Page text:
Analysis of Heating Processes for the Production of Bipolar Plates in PEM Fuel Cells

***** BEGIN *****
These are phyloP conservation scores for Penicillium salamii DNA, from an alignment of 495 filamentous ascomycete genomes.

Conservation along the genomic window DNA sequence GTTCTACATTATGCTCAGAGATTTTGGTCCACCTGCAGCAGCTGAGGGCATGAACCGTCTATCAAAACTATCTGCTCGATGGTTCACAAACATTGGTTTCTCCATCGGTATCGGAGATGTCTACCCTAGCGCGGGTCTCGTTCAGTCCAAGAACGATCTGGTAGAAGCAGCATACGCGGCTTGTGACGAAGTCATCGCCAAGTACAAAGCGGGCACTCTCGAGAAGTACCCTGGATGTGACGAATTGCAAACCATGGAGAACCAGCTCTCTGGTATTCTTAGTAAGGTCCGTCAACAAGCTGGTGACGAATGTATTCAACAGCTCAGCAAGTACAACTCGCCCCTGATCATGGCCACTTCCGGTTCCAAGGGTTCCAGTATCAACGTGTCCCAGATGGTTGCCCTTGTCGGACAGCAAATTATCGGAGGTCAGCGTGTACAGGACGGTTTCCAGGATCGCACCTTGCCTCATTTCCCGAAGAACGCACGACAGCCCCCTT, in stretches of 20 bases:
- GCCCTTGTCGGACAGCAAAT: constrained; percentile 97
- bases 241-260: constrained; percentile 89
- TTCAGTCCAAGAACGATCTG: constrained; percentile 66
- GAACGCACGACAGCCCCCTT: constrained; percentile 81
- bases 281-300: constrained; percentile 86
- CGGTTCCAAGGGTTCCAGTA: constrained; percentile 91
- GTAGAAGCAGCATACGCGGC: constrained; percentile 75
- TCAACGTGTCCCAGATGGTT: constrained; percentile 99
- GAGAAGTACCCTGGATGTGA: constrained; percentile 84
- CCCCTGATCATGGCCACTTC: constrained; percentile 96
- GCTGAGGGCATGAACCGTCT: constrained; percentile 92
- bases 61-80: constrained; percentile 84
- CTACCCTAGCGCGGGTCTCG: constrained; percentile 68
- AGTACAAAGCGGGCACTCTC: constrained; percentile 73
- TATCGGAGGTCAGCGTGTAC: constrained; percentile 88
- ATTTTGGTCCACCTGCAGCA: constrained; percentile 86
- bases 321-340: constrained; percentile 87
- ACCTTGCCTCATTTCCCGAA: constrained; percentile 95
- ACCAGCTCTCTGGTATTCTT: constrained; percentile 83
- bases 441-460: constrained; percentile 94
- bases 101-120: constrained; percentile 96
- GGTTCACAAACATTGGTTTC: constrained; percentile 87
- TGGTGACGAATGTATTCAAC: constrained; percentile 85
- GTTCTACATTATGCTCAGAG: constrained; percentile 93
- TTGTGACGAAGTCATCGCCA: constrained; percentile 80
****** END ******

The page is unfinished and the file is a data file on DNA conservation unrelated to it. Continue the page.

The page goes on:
Abstract: Polymer electrolyte membrane fuel cells (PEMFCs) are a promising alternative to combustion engines and batteries in vehicles. PEMFCs are more efficient than combustion engines, and cars powered by PEMFCs tend to have longer ranges than battery powered cars and has a short fuelling time. To gain significant market shares, the costs of PEMFCs need to be reduced. This work aims to achieve this by improving the production process of bipolar plates, which significantly contribute to the total cost of fuel cells. In conventional production methods bipolar plates are formed by stamping at room temperature which limits the degree of deformation that can be achieved before exceeding the structural integrity of the material. It is expected that stamping at elevated temperatures will increase the forming limit of the material and therefore the flexibility in forming the channel geometry of bipolar plates. This has the potential to simplify the manufacturing process and improve the resulting performance of fuel cells. The goal of this thesis is to establish to what degree the forming at elevated temperatures facilitates higher degrees of deformation. Different heating methods are benchmarked and analysed numerically in order to identify the most suitable one for stamping experiments at elevated temperatures. Out of six investigated heating concepts, direct resistive heating is identified as the most suitable one. The suitability of the concept is supported by numerical simulations. The direct resistive heating system is designed and integrated into the existing experimental setup. Four flow channel geometries with channel widths of 1 mm, 0.8 mm, 0.6 mm, and 0.56 mm are investigated in stamping experiments using the identified heating method. Samples are formed at 150 °C, 300 °C, 600 °C, and 900 °C. Hexagonal Boron Nitride is used as a lubricant. The stamping experiments performed at elevated temperatures indicate that the formability of the bipolar plates improves as compared to the cold-formed reference experiments. The best results are obtained at 900 °C where the average channel depth, which can be formed before cracks are observed in the samples, could be improved by 27% compared to channels formed at room temperature.
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